14. Pharmacodynamics Basic Action 3. Specificity: Singularity of actions on target Selectivity: Singularity of effects in organ or sys. drug-target→specificity → selectivity • Drug-subtype of receptor →higher specificity →higherselectivity┌→tight clinic indication └→less side reaction • Drug-type of receptor (all subtypes of receptor) →lower specificity →lower selectivity ┌→wide clinic indication └→ more side reaction

  15. α1A α1B α1D α1 α α2 (presynaptic) Pharmacodynamics Basic Action For example α-adrenoceptors blocker α1↓→vasodilation→BP↓↘(reflect) α2↓→NA release↑→β↑→heart ↑ ↑ α1 α2-blocker (phentolamine) cardiopalmus, arhythmia α1D α1B↓→vasodilation→BP↓ α1A↓→smooth muscle of prostate↓ α1-blocker (prazosin) α1A-blocker (tamsulosin) → α1A↓→smooth muscle of prostate↓ (relieving of uroschesis of prostatic hyperplasia)

  16. Pharmacodynamics Basic Action 4.therapeutic effectsare the effects that are consistent with therapeutic purposes. (in normal dose and in almost patients) Etiological treatment eliminating causes of disease. (for instance, chemotherapy…) Symptomatic treatment remission of symptoms or suffering of disease. (for instance, analgesia, sedation…)

  17. Pharmacodynamics Basic Action 5.adverse drug reactions,ADRs* ADRs can be defined as the drug effects that are not consistent with therapeutic purposes and induce harms to patients. 10-20% of patients in hospital suffer ADR. --WHO-- 106,000 patients in USA lost life from ADRs every year. First killer:cardiac disease, 743,000 Second killer:cancer, 529,000 Third killer:stroke, 150,000 Fourth killer:ADRs, 106,000 Fifth killer:drug abuse, 80,000 The cause of death Vietnam war (10 years):56,000 AIDS≈road accident, 41,000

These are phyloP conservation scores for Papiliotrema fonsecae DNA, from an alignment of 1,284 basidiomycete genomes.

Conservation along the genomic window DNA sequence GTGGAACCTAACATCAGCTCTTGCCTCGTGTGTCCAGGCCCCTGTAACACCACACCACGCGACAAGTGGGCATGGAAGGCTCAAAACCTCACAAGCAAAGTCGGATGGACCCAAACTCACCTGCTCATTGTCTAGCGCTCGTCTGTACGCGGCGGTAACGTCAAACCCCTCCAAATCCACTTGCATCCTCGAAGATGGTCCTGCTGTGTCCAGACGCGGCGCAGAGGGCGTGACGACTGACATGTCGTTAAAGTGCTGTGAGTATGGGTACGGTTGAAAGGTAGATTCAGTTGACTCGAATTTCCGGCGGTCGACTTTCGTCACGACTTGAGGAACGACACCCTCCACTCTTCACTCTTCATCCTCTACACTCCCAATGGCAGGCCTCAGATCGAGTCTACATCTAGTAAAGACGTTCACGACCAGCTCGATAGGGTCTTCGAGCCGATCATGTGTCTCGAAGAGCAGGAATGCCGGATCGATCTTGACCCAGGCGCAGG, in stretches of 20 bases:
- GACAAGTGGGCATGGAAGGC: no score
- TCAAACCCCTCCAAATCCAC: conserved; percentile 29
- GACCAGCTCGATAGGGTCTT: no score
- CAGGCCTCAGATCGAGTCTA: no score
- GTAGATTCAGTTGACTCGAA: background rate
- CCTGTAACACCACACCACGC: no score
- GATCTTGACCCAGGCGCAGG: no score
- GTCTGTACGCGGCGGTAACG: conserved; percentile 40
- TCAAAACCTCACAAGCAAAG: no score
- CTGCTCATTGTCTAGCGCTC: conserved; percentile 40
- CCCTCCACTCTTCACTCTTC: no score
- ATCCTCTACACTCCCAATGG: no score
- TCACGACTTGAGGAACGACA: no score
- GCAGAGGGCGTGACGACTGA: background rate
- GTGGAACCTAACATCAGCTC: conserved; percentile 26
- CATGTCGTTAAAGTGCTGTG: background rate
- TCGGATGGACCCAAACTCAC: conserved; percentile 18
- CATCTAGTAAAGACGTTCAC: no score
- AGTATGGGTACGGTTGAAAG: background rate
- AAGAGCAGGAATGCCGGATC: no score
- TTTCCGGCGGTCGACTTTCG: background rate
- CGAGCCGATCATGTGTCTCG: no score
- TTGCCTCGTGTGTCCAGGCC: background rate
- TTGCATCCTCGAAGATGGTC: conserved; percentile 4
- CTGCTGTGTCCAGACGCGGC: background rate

18. Pharmacodynamics ADR 1) Side reaction The light reactions withoutrelationship to therapeutic purpose of a drug administrated in normal dose are induced in almost patients, because of low selectivityof the drug. The lowerselectivity, the wider clinic indication and more side reaction. therapeutic purpose side reactions therapeutic effects A: smooth muscle ↓→spasmolysis……intestinal tympanites (stomachache) B: gland ↓→bronchus secrete↓………dry mouth (preanesthetic medication) C: mydriasis→intraocular tension↑……eyeground check Atropine →M↓

  19. Pharmacodynamics ADR Pharmacological effects are too strong and induce organic and functional injury in some patientswhen high dose and long drug administration. 2) Toxic effect aminoglycosides→injury of auditory nerve→deaf -dumbness

  20. Effects remain whendrug blood concentration is reduced below threshold concentration. Pharmacodynamics ADR 3) After effects C TC T Transient duration Phenobarbital ┌drowsiness in early morning └ nightmare in next night Cortine (long administration)→stop→ persistent hypofunction of adrenal cortex

  21. Pharmacodynamics ADR 4) Dependence The physical and psychic dependent states are induced following repeated drug administration, displaying compulsive, continual hunt to drugs (or narcotics). First drug administration Pleasant feeling Repeated drug administration Diamorphine(heroin) discontinue Abstinence syndromes (5~7days) Dependence discontinue Mentaldesire (lifetime) Grave social problem Ice,benzedrinum Vicious cycle Addict: lost of personality, responsibility and shame→crime rate↑

  22. Pharmacodynamics ADR Physical dependence: Addiction induced following repeated administration. The vital activity depends on drugs, the serious abstinence syndromes could be induced after discontinue. Psychic dependence: Psychic desire andpleasant feeling are induced following the repeat. The mental state depends on drugs without abstinence syndromesafter discontiune. Ice,benzedrinum

  23. success drug food happy amuse sports sex failure go blind misery ache pain disappointed hometown family drug miss lover good friend Pharmacodynamics ADR abstinence syndrome starvation thirsty